Midterm elections are taking place today, with 36 Senate spots, all 435 House seats, and thousands of local posts to be decided at ballot boxes across the country. Here is a rundown of how the voting process works:

  • At precisely 12:01 a.m. on Election Day, from the pulpit atop Washington’s Representative Democracy Tower, the FEC chairman delivers his electoral benediction, officially declaring the midterms open to the cheering masses below
  • Before heading to the polls, voters can find their polling place by going to one of many election information sites, keying in their name and address, and receiving an automated error message
  • To prepare for casting a ballot, voters can go onto their local government’s website, enter their name and party affiliation, and see a preview of the completed ballot they will fill out
  • Voters arrive at polling place and mutter “Jesus fucking Christ” upon seeing length of line
  • Polling station volunteer checks three forms of voter’s DNA
  • Before casting ballot, voters are allowed to hold $200 in cash to remind them how much was spent on their individual vote
  • Voters enter a booth and draw the curtain behind them to protect those standing in line from the blinding golden light of political participation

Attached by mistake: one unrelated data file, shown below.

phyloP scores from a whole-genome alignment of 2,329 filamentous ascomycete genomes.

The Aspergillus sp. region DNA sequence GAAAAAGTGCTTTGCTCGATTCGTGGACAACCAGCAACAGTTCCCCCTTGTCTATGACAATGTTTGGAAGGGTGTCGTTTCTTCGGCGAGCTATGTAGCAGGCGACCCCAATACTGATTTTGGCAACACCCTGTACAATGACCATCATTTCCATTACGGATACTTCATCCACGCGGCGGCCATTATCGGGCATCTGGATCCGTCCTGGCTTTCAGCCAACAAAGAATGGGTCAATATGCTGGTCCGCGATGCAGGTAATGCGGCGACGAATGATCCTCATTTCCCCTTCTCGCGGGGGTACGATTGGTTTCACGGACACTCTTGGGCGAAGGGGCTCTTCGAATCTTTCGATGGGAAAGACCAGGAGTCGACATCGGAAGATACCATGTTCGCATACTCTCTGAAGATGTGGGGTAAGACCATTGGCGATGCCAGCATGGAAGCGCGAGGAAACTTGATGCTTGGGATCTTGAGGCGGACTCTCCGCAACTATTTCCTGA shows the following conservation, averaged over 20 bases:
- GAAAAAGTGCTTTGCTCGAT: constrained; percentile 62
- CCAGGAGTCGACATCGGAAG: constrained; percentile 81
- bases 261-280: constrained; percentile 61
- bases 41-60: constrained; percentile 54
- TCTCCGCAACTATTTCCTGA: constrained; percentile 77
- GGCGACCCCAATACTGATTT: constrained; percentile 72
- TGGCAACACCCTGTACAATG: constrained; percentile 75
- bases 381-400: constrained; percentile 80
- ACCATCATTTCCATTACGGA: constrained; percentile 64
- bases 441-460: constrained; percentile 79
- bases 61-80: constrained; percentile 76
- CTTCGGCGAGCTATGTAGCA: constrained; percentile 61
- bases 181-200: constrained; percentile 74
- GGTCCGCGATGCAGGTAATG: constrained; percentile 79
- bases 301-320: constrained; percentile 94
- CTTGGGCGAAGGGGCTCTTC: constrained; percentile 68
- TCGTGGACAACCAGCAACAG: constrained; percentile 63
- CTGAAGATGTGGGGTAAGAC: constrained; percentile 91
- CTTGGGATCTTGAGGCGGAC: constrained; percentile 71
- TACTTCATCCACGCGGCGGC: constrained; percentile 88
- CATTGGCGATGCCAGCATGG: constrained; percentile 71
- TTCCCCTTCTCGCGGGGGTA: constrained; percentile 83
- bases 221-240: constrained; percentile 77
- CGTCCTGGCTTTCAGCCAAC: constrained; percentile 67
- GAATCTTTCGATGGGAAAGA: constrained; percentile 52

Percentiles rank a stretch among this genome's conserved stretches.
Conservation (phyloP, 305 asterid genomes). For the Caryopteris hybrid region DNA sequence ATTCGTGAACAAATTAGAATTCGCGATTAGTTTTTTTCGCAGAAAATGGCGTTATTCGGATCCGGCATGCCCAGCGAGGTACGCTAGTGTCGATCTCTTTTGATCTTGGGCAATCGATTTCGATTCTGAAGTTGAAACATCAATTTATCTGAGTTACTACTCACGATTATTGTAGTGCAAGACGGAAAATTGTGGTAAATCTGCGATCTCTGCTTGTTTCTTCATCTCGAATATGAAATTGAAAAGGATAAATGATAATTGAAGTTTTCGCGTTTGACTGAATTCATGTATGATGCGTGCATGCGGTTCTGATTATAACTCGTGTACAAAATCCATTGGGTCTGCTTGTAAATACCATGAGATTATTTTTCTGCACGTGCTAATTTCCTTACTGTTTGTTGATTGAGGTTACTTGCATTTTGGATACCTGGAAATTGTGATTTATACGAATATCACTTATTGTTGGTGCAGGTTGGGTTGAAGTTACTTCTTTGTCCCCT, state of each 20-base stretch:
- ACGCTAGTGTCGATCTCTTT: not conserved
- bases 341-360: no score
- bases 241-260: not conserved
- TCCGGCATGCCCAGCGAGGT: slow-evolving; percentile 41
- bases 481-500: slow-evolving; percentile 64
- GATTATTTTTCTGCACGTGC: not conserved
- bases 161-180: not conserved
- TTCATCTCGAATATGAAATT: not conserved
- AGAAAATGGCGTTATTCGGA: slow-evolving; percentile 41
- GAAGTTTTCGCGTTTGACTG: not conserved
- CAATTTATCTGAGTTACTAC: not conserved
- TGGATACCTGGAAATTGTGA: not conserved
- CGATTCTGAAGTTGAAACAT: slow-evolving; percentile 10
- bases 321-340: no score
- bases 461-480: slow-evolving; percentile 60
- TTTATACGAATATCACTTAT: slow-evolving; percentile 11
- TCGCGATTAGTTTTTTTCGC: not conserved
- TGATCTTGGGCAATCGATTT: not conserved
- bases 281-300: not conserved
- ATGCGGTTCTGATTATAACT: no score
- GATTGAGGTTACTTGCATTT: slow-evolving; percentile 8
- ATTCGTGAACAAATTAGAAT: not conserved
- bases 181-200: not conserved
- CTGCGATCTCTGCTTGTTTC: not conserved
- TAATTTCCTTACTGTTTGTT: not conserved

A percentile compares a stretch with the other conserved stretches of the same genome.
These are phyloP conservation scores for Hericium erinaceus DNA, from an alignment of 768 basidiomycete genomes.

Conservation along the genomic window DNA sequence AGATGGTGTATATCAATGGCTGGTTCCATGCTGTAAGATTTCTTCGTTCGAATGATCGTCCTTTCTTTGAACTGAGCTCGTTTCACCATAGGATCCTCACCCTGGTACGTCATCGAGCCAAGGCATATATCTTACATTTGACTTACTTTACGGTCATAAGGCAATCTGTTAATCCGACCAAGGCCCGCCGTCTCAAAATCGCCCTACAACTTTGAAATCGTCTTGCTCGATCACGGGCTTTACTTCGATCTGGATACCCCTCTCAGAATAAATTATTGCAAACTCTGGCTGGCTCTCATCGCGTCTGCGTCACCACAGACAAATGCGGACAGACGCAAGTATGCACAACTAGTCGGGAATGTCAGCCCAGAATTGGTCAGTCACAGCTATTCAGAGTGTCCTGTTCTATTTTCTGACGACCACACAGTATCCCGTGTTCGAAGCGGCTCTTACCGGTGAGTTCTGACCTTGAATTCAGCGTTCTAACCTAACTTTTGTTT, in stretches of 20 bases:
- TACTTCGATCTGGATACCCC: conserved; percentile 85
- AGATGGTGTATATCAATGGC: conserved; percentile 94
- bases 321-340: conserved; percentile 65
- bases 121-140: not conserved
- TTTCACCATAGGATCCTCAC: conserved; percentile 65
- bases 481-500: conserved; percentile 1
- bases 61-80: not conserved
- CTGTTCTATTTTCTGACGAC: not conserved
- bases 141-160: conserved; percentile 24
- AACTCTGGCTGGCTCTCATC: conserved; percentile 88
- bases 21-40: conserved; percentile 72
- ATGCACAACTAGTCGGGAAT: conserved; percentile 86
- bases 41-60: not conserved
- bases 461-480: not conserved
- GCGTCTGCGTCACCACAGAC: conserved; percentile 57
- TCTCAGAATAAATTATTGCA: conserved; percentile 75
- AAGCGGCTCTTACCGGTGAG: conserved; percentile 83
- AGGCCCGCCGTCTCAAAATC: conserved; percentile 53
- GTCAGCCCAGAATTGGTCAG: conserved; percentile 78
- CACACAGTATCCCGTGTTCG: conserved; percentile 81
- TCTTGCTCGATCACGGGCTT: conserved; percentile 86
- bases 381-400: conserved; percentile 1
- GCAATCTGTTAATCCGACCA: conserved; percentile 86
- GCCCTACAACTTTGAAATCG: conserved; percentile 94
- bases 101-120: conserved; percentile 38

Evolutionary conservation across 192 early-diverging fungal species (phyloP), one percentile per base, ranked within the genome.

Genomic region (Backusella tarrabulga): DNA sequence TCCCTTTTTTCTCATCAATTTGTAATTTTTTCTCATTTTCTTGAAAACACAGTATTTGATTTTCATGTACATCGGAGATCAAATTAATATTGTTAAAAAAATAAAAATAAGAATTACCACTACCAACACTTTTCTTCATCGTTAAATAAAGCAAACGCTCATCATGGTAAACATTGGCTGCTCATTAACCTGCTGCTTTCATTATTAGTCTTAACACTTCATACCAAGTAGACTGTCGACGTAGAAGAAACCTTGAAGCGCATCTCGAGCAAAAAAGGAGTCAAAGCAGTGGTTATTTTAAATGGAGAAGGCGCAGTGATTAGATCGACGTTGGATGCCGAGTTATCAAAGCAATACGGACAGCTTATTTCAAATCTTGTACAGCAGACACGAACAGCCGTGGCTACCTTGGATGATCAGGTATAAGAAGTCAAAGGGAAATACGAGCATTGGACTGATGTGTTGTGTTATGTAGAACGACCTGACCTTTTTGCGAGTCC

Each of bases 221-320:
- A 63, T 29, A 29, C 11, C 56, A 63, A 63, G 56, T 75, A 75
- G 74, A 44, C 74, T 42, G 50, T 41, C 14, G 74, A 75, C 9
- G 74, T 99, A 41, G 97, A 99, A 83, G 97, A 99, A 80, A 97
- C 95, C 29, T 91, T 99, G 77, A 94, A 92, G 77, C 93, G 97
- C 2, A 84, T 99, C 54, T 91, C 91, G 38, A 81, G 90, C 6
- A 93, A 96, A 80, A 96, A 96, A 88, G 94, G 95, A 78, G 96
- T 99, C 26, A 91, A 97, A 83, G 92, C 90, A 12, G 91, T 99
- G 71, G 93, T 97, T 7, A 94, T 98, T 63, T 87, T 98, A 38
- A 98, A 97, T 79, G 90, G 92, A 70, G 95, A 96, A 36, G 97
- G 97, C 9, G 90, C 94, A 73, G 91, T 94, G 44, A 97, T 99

• Each voting booth is equipped with a projector to get in one last Democratic and one last GOP attack ad before ballot is cast
  • After they submit a completed ballot, an “I Voted” brand is applied to the flesh of the voter’s chest by a polling place volunteer
  • Exemplary ballots are posted up around polling station to show off to voters
  • Voter grabs a long lunch with some friends, then maybe squeezes in a little shopping before returning to work and telling boss what a long wait there was at the polling place
  • After polls close, official counters allow ballots 15 minutes to cool
  • 2012 absentee ballots arrive
  • Ballots are gathered into a large pile at the foot of the Lincoln Memorial and burned so that the Federal Election Seer may divine the nation’s will in the dancing of the flames

Advertisement